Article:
Mother Donates Her Uterus To Another Woman For This Touching Cause

It’s hard for a woman to sit back and watch the same thing that happened to her happen to another woman, especially when it comes to wanting to have a child. This is the motivation behind Aprill Lane‘s sacrifice to another woman whom she had never met.

The unnamed beneficiary of Aprill’s benevolent donation according to ABCNews is a woman who has struggled for years with infertility, something that Aprill is all too familiar with.

Aprill, who now has five kids, ages 7 and under donated her uterus so the woman can experience motherhood. She said:

“It’s heavy. It’s a huge burden as a female feeling like you are failing the one part of you that you’re meant to do.

Infertility really, aside from the physical effects of it, it emotionally and socially affects you in a huge way. If I could help one other person be relieved of some of that, I would.”

READ ALSO: Mother Donates Uterus to Her Daughter As China Carries Out First Womb Transplant

The mom-of-five, who works for a biotech company, adopted her oldest son after she and her husband, Brian, were diagnosed with “unexplained infertility” and tried for four years to get pregnant through in vitro fertilization (IVF).

Shortly after adopting their oldest son, Aprill became pregnant with their second child, a boy who is 13 months younger than his older brother.

She tried for a third child using IVF and, on her 10th cycle, she became pregnant with twin girls. A little less than a year after birthing the twins, Aprill unexpectedly got pregnant and delivered another baby girl.

Throughout her infertility struggle, Aprill helped run infertility support groups and started a scholarship foundation to help women pay for infertility treatments.

Through her foundation, she heard about uterus transplants being done in clinical trials at Baylor University Medical Center in Dallas. And she decided to give someone her uterus so they too can have kids.

“My husband and I both felt like our family-building had been resolved but we weren’t necessarily resolved with building a family for someone else. We knew pretty quickly after I got the call that I was selected [for the trial] that I was going to do it.”

Aprill travelled from Boston to Dallas where she had a surgery at Baylor University Medical Center in Dallas to have her uterus removed for the recipient who remains anonymous.

She became part of the 15th successful uterus transplant done at Baylor, one of the leading centers for uterus transplants in the world.

“Her story is incredible in itself because she was one of these women when she couldn’t have children, she chose options women had before uterus transplants. She knows the struggle very close up, what these women go through,” said Dr. Liza Johannesson, Aprill’s surgeon and a pioneer in the field.

Aprill’s surgery lasted around nine hours. Once the uterus is removed from the donor, it is inspected to confirm it is a perfect match and then transplanted into the recipient.

READ ALSO: A First: Woman without uterus gives birth after womb transplant

The donors and recipients do not meet each other until much later in the process — post-transplant — and only if they both want to meet.

“A lot [of the women] are meeting afterwards and they form incredible bonds,” said Dr. Johannesson, who added that in one case, a donor is now the godmother of a recipient’s baby.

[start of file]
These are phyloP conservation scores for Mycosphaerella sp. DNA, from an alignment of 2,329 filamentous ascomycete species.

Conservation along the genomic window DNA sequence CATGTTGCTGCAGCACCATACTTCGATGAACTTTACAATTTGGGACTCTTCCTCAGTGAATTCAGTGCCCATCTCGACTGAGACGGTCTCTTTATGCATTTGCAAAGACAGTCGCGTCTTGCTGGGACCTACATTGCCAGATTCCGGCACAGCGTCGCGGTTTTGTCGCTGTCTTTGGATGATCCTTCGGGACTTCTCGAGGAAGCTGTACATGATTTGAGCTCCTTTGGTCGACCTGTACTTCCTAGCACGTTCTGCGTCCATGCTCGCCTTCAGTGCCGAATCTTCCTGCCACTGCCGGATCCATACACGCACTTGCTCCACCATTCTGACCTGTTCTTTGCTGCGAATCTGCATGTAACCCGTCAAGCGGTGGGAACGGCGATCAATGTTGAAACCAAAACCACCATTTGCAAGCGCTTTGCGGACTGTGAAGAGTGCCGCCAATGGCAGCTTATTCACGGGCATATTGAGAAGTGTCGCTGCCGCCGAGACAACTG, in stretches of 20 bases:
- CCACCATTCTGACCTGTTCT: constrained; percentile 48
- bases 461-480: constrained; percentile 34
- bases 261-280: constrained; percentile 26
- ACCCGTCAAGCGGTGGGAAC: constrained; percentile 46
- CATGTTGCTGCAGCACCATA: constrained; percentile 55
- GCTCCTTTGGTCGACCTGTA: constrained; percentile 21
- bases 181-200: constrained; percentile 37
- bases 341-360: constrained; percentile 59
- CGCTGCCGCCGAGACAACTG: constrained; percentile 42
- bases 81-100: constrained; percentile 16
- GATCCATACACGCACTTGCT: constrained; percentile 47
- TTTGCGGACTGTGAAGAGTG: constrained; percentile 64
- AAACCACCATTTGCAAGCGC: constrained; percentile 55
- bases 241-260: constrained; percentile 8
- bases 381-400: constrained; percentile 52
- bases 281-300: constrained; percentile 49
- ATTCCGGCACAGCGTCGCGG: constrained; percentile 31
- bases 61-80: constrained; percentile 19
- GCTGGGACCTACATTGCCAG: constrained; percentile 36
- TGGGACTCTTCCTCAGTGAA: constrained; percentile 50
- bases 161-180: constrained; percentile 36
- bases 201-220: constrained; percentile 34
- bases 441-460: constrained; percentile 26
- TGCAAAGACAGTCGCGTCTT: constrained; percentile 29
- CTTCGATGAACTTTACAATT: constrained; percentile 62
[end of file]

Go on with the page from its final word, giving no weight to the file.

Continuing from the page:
Johannesson helped lead the animal trials and then human trials for uterus transplants in Sweden in the early 2000s. The idea to explore uterus transplants came from a patient who had cancer and had to have her uterus removed. The doctor recalled,

“She suggested out of the blue, ‘Why don’t you just do a uterus transplant?. That sounded crazy at the time.”

Women who are candidates for uterus transplants may have been born without a uterus, may have had cancer or may have other malformations, like infection or damage caused by miscarriages, in their uterus, according to Johannesson.

Both the donor and recipient must be in top medical condition to undergo the transplant.

A uterus transplant is unique in that it will not stay with the recipient for the rest of her life. After the recipient gives birth to one or two children, the uterus will be removed so the woman does not have to face a lifetime of strong anti-rejection medication.

Babies conceived after a uterus transplant are, so far, delivered by Caesarian section. Johannesson said she and her entire team are in the delivery room for every birth.

“What I’m most proud is of when we are there at the delivery and you can glimpse into the parents’ eyes and see their happiness. If you see that once in your life you are successful.”

Aprill said she spent around five days in the hospital and two more at a hotel in Dallas before she was allowed to fly back to Boston. She was not allowed to lift heavy objects for eight weeks — no small feat with five kids — and experienced pain and possibly long-term nerve complications.

But she said said she would do it all over again.

“Now as a mom of five, I can say I have a pretty severe case of PTSD from what we went through,” she said of her infertility journey, referring to post-traumatic stress disorder.

“Still when I see a pregnant belly, it’s like a punch in the gut. If I could help just one family, that’s healing for me. [The surgery] is short-lived and my recipient has her whole life thinking she can’t carry children, so for eight weeks of feeling [bad], it’s worth it.”

Two babies have been born successfully from these uterus transplants, one in December 2017 and one in March 2018.

Photo credit: ABCNews

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